McGrory, Boston Globe’s top editor, says he is stepping down

BOSTON (AP) — Brian McGrory, under whose leadership The Boston Globe won three newsroom Pulitzer Prizes, said Wednesday that he is stepping down after 10 years at the helm to become chair of Boston University’s journalism department.

McGrory, who started at the Globe in 1989, was named top editor in 2012 when it was owned by The New York Times Co., which at one point threatened to shut down the paper. He replaced Martin Baron, who went to The Washington Post.

When new owners John Henry — principal owner of the Boston Red Sox — and Linda Henry took over a few months later, he was retained.

“This is one of the best jobs in the city and in all of journalism,” McGrory, 60, told the Globe. “I was born in Boston, raised here, weirdly spent my childhood striving to write for the Globe. For me, this was an honor on top of an honor. But 10 years is enough. I’m proud of what our newsroom accomplished, and the Globe will benefit greatly from the fresh perspectives of a new editor.”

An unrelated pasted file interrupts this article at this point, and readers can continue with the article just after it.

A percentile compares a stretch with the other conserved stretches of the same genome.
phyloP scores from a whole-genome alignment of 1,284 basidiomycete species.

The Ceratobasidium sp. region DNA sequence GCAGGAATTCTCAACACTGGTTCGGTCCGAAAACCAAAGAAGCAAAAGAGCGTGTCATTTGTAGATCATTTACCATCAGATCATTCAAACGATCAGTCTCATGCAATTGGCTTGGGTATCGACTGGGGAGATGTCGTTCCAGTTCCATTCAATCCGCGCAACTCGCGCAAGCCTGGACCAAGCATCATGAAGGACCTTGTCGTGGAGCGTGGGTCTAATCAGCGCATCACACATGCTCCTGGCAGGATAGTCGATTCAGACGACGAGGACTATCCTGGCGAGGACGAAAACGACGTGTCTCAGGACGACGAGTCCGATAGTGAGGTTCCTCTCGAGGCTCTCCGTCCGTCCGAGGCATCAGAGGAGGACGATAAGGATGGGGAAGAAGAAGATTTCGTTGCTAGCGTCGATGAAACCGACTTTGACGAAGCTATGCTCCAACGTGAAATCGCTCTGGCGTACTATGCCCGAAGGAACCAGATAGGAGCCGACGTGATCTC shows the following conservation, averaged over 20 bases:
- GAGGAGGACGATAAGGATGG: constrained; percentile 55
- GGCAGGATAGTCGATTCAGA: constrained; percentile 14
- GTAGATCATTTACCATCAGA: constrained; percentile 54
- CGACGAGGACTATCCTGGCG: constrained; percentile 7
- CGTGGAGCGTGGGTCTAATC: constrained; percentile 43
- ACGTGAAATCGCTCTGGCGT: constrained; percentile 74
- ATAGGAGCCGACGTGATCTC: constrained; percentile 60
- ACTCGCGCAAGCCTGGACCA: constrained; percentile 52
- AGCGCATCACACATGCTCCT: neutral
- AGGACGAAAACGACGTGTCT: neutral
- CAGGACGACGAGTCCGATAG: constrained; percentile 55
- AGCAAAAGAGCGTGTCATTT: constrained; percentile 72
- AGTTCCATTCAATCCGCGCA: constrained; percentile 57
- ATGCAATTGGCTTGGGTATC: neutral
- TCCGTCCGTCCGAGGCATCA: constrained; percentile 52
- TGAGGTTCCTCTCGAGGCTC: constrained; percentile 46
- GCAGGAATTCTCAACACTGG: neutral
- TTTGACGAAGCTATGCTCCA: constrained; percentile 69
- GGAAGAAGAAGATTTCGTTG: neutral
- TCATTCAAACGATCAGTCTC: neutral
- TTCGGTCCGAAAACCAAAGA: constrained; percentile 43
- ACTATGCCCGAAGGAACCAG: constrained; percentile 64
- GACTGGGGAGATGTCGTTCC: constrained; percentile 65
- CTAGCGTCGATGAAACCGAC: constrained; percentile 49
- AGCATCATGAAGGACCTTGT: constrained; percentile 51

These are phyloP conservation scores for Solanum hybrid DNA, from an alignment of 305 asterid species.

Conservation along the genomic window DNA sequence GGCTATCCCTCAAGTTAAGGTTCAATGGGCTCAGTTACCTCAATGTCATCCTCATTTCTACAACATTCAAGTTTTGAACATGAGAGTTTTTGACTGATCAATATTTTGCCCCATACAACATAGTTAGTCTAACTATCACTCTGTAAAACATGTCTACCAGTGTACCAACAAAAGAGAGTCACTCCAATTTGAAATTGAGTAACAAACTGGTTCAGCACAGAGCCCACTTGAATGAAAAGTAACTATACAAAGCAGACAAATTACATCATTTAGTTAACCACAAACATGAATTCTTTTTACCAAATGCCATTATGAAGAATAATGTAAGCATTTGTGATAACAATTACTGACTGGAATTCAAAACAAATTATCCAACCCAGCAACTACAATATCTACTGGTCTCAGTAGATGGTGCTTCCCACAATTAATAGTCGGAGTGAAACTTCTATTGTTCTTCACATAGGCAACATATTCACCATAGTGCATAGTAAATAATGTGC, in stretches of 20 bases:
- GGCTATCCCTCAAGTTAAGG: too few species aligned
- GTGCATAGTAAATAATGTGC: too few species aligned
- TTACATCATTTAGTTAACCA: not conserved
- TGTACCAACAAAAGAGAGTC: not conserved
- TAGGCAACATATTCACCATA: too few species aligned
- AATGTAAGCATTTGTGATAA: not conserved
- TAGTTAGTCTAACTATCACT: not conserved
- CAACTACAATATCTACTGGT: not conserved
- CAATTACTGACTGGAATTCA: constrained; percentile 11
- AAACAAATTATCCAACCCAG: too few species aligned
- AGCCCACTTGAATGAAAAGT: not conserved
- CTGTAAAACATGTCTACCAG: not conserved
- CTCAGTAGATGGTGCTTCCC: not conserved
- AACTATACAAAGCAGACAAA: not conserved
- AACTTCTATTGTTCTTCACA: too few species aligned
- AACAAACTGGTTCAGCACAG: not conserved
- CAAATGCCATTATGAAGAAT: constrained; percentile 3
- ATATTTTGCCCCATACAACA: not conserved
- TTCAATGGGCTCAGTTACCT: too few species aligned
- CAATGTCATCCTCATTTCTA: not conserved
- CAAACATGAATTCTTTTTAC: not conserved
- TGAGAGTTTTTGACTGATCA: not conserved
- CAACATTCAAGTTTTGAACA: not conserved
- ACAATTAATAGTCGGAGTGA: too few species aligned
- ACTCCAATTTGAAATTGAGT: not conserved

Under McGrory, the paper boosted its digital subscriptions even as the number of print subscribers dropped.

“Brian has been a vital part of the leadership of this organization as we embarked on a radical transformation,” Globe CEO Linda Henry said in a staff memo. “He gave the Globe the greatest advantage that a media organization can have — unrelentingly high journalistic standards, an innovative mindset, and a deep commitment to the communities that we proudly serve.”

McGrory will stay through the end of the year or until a successor is in place. In addition to his duties at BU, he will also continue to write an opinion column for the Globe.

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